Monday, July 27, 2009

Risch, Crapo to Vote Against Sotomayor

Posted By on Mon, Jul 27, 2009 at 11:49 AM

Idaho Sens. Mike Crapo and Jim Risch are joining the GOP catwalk today in announcing their Nay votes on Judge Sonia Sotomayor. Risch said she was, "a genuinely nice, smart and well-intentioned person," but that he's still not going to vote for her. Crapo said that she evasive and misleading in her testimony.

Jeff Sessions, ranking Republican on the Judiciary Committee, announced today in USA Today that he would not support Sotomayor.

"I don't believe that Judge Sotomayor has the deep-rooted convictions necessary to resist the siren call of judicial activism. She has evoked its mantra too often. As someone who cares deeply about our great heritage of law, I must withhold my consent," Sessions wrote.

c3a7/1248717926-risch.jpgHere's what Risch had to say, via e-mail, this morning:

“First and foremost, I take the advise and consent duty imposed on me by the Constitution most seriously. I personally met with and interviewed Judge Sotomayor and discussed water law, the Second Amendment and several other matters. I reviewed her cases and I listened to her confirmation hearings and have determined I cannot support her lifetime appointment to the Supreme Court.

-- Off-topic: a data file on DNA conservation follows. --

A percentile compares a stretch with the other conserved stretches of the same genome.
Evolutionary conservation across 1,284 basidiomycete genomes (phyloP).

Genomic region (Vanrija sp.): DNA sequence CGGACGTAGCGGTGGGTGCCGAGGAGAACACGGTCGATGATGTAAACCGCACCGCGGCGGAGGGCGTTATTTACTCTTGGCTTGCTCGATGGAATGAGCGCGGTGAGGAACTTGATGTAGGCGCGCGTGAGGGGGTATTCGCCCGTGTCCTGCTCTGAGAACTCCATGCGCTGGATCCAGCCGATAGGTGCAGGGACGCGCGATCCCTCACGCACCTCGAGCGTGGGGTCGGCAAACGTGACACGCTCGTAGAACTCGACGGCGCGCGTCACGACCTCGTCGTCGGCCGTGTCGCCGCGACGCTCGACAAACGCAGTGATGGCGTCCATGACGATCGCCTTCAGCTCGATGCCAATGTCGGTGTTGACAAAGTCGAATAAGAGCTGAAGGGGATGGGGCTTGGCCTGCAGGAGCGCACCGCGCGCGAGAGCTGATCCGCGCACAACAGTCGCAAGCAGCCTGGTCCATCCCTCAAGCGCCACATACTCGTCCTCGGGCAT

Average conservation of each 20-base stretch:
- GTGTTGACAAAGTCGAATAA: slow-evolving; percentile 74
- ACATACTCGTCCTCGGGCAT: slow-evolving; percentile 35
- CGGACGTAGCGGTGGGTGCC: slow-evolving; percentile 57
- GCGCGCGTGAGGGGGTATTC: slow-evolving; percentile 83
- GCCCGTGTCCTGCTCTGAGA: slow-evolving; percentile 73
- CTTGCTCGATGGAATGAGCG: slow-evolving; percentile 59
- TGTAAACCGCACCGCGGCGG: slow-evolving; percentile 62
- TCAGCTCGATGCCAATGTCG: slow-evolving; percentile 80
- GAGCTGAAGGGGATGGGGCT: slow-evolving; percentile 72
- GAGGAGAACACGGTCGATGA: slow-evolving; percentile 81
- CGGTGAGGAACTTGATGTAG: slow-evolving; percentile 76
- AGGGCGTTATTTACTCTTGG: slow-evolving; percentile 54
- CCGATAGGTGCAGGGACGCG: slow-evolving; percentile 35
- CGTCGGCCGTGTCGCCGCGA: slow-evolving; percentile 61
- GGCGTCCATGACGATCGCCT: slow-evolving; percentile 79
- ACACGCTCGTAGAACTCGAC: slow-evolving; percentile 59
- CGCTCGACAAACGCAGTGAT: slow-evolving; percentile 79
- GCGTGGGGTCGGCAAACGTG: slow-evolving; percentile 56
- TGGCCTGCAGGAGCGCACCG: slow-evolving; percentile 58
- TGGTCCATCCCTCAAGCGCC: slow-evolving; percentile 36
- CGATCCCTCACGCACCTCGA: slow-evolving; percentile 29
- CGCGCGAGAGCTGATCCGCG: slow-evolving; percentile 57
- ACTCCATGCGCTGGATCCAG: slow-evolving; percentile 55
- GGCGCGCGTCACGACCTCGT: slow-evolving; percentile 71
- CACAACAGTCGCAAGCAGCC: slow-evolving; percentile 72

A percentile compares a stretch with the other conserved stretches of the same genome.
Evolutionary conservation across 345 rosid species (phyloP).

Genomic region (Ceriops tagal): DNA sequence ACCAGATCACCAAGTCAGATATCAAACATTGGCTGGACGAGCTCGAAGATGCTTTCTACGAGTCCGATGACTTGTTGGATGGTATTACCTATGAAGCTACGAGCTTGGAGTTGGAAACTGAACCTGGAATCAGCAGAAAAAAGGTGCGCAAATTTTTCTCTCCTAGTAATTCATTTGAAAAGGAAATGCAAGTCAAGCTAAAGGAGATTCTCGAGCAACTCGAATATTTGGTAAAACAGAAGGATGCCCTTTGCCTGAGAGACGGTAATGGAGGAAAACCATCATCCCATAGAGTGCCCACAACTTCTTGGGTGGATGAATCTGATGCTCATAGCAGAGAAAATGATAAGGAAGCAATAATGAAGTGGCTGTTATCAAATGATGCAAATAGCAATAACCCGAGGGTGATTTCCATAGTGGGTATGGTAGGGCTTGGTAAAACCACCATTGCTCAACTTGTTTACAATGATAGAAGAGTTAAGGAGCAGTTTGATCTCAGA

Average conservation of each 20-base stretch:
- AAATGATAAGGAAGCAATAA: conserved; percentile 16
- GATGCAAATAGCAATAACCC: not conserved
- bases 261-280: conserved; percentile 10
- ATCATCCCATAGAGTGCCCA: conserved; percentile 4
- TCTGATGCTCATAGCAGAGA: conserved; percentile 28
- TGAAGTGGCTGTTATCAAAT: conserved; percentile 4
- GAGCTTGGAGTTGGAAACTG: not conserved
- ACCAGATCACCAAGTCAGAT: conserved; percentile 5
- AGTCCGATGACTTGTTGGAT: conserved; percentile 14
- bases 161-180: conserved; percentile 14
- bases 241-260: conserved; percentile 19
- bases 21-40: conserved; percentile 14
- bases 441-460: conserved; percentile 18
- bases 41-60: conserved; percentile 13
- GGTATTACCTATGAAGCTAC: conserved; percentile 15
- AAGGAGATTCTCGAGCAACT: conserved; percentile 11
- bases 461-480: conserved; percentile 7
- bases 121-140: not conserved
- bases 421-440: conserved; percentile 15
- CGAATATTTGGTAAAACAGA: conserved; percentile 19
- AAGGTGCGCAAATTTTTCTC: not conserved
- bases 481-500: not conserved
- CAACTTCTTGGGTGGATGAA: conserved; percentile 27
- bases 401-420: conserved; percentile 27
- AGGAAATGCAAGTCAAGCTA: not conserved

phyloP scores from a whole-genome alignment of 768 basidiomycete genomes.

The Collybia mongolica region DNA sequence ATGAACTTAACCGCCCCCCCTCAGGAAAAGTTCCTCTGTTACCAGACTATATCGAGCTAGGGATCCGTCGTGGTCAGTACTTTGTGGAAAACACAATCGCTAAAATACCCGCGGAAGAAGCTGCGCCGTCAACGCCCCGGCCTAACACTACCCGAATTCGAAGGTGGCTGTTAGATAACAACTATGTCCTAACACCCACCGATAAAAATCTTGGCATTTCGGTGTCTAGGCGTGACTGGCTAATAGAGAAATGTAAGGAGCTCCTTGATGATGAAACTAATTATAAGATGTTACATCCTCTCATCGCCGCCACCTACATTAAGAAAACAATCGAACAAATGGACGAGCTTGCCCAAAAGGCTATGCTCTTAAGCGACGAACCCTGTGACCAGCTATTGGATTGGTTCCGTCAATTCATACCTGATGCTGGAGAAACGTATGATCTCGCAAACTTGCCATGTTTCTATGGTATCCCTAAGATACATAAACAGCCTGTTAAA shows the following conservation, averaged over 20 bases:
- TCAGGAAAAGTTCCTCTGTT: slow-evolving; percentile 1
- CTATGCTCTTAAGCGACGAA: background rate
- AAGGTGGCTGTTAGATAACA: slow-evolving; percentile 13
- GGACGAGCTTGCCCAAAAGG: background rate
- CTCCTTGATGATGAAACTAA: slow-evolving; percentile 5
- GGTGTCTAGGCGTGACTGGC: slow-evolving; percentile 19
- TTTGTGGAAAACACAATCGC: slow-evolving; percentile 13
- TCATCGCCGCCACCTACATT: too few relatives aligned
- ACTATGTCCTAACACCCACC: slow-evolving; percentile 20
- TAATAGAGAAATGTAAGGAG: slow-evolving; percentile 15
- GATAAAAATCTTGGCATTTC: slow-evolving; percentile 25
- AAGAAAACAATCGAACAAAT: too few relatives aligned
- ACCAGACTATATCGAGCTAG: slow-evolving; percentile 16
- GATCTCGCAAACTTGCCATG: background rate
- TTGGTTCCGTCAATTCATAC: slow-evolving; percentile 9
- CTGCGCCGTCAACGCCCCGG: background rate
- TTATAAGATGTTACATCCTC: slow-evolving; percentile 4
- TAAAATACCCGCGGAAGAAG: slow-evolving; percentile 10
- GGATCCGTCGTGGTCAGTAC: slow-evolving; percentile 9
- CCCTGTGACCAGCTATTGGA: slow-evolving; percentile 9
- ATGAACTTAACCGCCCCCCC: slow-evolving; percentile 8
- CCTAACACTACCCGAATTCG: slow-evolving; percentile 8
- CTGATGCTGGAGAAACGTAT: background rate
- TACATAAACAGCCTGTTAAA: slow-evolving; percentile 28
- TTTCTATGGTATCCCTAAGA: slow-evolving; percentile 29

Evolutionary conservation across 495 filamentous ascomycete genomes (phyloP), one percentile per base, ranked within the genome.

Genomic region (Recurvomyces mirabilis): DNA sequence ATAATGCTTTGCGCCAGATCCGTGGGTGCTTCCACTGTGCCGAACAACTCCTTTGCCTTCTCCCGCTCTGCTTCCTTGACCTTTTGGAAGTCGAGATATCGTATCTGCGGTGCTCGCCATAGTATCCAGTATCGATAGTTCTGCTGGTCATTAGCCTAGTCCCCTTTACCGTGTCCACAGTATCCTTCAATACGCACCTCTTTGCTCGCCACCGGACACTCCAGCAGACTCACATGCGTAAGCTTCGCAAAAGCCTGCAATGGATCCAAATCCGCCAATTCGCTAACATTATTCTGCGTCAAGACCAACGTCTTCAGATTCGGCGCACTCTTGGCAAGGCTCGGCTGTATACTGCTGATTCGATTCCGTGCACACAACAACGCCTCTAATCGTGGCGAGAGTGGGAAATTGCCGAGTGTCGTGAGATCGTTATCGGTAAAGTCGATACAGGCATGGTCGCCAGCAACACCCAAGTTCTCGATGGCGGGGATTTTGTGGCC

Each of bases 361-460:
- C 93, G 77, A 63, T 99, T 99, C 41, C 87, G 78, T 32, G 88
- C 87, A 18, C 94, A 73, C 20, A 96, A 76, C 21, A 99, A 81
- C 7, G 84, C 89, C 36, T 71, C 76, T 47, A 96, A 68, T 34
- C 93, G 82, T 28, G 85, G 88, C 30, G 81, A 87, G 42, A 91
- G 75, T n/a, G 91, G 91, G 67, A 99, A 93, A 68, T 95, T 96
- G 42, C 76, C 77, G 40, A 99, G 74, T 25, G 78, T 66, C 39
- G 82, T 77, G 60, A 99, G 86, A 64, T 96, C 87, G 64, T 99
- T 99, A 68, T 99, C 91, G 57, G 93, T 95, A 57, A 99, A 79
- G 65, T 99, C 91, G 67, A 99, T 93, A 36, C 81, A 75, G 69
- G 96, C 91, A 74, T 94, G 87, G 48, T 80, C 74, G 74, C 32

There is no question she is a genuinely nice, smart and well-intentioned person. However, her belief and pronouncement that the Second Amendment is not a fundamental right is something I cannot accept. Her answers to questions on the use of foreign law to interpret our Constitution did nothing to ease my concern that she would not look to the laws of other countries when interpreting the Constitution. That should not happen under any circumstance.

dad6/1248717611-dsc_0014.jpgAnd from Crapo, who also critisized her Second Amendment stance:

Also troubling is that she has made statements acknowledging that her experience allows her to choose the facts she wants to see when determining a case, rather than applying the law. And she has repeatedly stated that U.S. judges may look to foreign law to interpret the U.S. Constitution and the laws of the United States to maintain our country’s standing in the world community.

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